Dating site OKCupid recently published some interesting findings culled from an analysis of over 500,000 first contacts (messages or IMs) made through their free service. They looked at repeated keywords and phrases, how they affected reply rates, and other statistically significant trends in their members' online courting practices. They compiled their findings into a set of nine 'rules' to help users successfully break the ice (or at least get a conversation going) with other members.Their list got us thinking: what can these lessons of online dating teach us about relationship-building on a larger scale? What makes an online interaction feel genuine and appealing, whether it be between a suitor and his love interest, or a brand and its audience? Let's take a few of OKCupid's first impression rules and consider how they might be useful for brands:
#1 - Be literate.
Netspeak, bad grammar, and bad spelling are huge turn-offs. Our negative correlation list is a fool's lexicon: ur, u, wat, wont, and so on.
...Interesting exceptions to the "no netspeak" rule are expressions of amusement. haha (45% reply rate) and lol (41%) both turned out to be quite good for the sender. This makes a certain sense: people like a sense of humor, and you need to be casual to convey genuine laughter.
The lesson for brands: Don't underestimate your audience. No one likes to be talked down to -- whether by a suitor or a company. Speaking with humor and candor will sometimes work; but in general, what we want and expect is intelligent messaging, design, and services. We feel good about supporting smart brands (and dating smart people) - and your approach should acknowledge that.
#2 - Use an unusual greeting.
We took a close look at salutations...The results surprised us:
It's smarter to use no traditional salutation at all (which earns you the reply rate of 27%) and just dive into whatever you have to say than to start with hi...The more informal standard greetings: how's it going, what's up, and howdy all did very well.
The lesson for brands: This goes without saying -- but strive for originality, right from the get go. As with suitors, brands must earn their audience's attention and stand out amongst its competitors. The most obvious way to do that is to be unique.
#3 - Don't try to take it outside.
..An offer to chat or of an email address right off the bat is a sure turn off. One of the things online dating has going for it is its relative anonymity, and if you start chipping away at that too early, you'll scare the other person off.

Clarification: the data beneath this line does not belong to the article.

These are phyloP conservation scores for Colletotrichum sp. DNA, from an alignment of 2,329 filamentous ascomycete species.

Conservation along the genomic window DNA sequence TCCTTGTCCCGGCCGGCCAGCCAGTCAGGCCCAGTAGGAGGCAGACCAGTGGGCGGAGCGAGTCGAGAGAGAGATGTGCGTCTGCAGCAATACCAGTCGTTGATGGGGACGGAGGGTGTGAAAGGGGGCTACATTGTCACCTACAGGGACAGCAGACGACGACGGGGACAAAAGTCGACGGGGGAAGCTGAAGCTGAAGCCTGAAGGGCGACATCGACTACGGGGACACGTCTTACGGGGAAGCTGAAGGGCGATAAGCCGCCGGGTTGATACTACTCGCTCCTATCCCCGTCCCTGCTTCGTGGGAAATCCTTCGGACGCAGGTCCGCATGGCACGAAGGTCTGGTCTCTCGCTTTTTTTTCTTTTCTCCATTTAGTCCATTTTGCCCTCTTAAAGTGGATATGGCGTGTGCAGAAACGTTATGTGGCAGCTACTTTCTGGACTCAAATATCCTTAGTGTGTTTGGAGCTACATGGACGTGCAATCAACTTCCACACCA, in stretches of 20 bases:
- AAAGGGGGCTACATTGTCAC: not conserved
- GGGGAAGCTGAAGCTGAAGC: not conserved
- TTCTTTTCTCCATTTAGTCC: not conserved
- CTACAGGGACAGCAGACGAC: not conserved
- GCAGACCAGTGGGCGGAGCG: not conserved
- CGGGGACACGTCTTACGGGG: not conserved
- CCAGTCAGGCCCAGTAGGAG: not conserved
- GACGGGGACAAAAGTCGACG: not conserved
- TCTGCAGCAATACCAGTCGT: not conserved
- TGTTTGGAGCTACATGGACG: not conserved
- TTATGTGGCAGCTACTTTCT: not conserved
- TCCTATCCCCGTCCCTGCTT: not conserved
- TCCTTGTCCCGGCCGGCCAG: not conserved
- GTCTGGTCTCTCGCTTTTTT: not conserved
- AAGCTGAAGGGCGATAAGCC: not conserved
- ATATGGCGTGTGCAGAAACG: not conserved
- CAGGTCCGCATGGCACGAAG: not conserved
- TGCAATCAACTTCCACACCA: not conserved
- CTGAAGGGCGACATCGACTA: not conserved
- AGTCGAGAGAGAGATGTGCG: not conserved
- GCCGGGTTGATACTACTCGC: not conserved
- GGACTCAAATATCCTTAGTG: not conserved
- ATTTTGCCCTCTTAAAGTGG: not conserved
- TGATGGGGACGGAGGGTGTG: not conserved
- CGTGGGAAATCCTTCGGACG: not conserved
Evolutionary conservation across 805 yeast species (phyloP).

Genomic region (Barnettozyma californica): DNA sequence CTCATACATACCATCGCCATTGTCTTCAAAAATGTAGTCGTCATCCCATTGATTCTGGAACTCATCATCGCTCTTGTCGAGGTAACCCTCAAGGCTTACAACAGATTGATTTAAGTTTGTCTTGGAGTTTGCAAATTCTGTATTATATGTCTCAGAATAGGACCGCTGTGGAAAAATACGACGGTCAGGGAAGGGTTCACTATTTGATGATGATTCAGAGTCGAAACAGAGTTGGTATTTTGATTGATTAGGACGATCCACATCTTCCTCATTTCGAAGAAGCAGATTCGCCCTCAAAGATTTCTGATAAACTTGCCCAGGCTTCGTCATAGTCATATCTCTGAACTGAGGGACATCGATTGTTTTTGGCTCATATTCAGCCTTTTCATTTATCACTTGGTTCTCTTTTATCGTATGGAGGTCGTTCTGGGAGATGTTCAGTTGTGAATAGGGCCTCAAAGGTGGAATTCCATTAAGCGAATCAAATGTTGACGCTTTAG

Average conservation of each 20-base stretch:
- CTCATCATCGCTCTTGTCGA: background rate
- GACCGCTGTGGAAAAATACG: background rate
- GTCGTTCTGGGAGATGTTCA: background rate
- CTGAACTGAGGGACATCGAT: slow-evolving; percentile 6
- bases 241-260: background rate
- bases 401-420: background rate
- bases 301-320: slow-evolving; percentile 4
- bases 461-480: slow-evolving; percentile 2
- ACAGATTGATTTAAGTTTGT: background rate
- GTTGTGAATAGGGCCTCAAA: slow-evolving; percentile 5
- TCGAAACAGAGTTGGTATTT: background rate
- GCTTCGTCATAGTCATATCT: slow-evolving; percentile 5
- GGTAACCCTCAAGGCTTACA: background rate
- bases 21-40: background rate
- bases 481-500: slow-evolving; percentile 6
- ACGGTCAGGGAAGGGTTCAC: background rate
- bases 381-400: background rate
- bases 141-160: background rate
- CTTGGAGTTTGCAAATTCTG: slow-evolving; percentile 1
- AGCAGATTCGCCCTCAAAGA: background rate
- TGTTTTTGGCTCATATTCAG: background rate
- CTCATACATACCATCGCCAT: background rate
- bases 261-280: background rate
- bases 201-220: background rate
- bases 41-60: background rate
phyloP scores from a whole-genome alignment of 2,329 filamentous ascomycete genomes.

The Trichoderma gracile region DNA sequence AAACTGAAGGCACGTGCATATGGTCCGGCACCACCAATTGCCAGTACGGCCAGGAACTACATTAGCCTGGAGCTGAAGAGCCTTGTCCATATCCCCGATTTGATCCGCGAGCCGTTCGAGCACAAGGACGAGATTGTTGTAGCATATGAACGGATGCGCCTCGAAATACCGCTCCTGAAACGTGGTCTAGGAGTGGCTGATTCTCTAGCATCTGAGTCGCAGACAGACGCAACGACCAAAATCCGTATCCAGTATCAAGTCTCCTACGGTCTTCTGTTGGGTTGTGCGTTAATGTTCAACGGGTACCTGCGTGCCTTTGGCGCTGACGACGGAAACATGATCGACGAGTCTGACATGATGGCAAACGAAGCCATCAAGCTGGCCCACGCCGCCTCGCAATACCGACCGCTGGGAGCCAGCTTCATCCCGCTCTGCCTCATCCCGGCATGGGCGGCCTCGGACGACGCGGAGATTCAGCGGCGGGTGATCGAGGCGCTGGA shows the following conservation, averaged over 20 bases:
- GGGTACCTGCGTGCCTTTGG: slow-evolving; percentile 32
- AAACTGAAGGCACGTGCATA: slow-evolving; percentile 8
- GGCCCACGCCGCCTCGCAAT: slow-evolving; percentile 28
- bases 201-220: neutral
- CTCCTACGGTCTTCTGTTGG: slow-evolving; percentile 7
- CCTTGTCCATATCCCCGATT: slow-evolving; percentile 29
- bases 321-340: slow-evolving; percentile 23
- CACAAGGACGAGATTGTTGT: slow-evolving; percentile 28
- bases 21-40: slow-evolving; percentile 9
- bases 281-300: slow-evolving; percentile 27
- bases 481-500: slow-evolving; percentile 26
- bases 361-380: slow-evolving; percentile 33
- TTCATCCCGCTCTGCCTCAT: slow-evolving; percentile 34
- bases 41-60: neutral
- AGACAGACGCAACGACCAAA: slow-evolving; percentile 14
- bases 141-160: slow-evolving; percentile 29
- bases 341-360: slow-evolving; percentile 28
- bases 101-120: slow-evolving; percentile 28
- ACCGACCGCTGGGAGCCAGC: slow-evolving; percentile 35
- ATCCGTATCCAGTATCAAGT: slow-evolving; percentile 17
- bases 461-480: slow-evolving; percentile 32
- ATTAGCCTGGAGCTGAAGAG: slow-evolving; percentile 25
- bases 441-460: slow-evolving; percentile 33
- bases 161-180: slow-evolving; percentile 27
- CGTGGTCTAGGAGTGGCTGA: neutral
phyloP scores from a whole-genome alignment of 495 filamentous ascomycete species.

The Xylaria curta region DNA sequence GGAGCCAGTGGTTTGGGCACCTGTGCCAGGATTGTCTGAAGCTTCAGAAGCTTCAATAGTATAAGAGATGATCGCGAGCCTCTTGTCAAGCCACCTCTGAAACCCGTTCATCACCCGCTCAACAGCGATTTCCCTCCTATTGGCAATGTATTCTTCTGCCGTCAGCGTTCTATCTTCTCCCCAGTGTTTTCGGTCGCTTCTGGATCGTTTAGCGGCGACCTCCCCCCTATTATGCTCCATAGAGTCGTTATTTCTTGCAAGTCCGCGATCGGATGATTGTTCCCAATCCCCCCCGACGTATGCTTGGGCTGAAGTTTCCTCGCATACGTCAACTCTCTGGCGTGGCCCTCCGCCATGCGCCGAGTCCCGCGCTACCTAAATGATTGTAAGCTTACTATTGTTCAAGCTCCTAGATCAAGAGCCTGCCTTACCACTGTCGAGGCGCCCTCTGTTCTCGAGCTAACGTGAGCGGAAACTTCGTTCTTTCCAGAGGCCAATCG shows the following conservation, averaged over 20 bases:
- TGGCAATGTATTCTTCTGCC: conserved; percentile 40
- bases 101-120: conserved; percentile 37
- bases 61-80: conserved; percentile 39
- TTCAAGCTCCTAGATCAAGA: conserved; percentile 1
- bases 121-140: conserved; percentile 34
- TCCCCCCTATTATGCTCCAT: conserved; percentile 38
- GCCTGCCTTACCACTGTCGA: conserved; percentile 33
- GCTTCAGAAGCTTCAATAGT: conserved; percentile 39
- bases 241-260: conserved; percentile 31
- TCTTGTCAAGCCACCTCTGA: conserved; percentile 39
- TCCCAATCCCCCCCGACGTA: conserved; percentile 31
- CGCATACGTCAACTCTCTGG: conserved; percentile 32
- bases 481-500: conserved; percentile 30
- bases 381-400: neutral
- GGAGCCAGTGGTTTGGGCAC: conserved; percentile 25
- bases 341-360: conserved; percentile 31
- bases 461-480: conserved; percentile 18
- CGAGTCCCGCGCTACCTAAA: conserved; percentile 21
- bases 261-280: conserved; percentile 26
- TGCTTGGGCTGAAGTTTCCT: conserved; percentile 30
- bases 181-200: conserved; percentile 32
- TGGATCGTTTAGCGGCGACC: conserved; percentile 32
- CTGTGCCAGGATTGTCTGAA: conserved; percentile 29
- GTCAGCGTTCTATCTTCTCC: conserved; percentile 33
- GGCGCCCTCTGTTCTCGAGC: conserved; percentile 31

Also, don't ask for or give away a cell number (10%). I thought that was a no-brainer. For the brainless among you who are doing this, my best advice is to paypal me 25 dollars and never use a computer again.
The lesson for brands: Desperation reeks. It's hard to respect a suitor who puts his/her cards on the table too quickly (we all know a romance requires some chase). The same goes for a brand-consumer relationship; we want to feel like we're making conscious decisions, not doing what's easiest (caveat: this really only applies to 'serious,' loyal relationships: as with booty calls, some brands can capitalize on being cheap 'n easy -- but those relationships aren't meant to last.)
#4 - Bring up specific interests.
There are many words on the effective end of our list like zombie, band, tattoo, literature, studying, vegetarian (yes!), and metal (double yes!) that are all clearly referencing something important to the sender, the recipient, or, ideally, both. Talking about specific things that interest you or that you might have in common with someone is a time-honored way to make a connection, and we have proof here that it works.
The lesson for brands: Be relevant. If a brand is cutting and pasting its message across segments and media, its audience can tell. In marketing as in courtship, making an authentic connection requires a true understanding of your potential partner and his/her beliefs, behaviors, interests, and passions.
#5 - If you're a guy, be self-effacing.
Awkward, sorry, apologize, kinda, and probably all made male messages more successful, yet none of them except sorry affects female messages. As we mentioned before, pretty, no doubt because of its adverbial meaning of "to a fair degree; moderately" also helps male messages.
The lesson for brands: Be humble. This doesn't mean acting simpering and stupid. It means being human and real. In OKCupid, men who were willing to share their vulnerable sides were taken more seriously than those who showered their recipients with generic compliments and pick up lines. A brand should think along the same lines -- if you want to make an impression on your audience, try to behave more like a person than a corporation.
Read the original OK Cupid post on their findings here.
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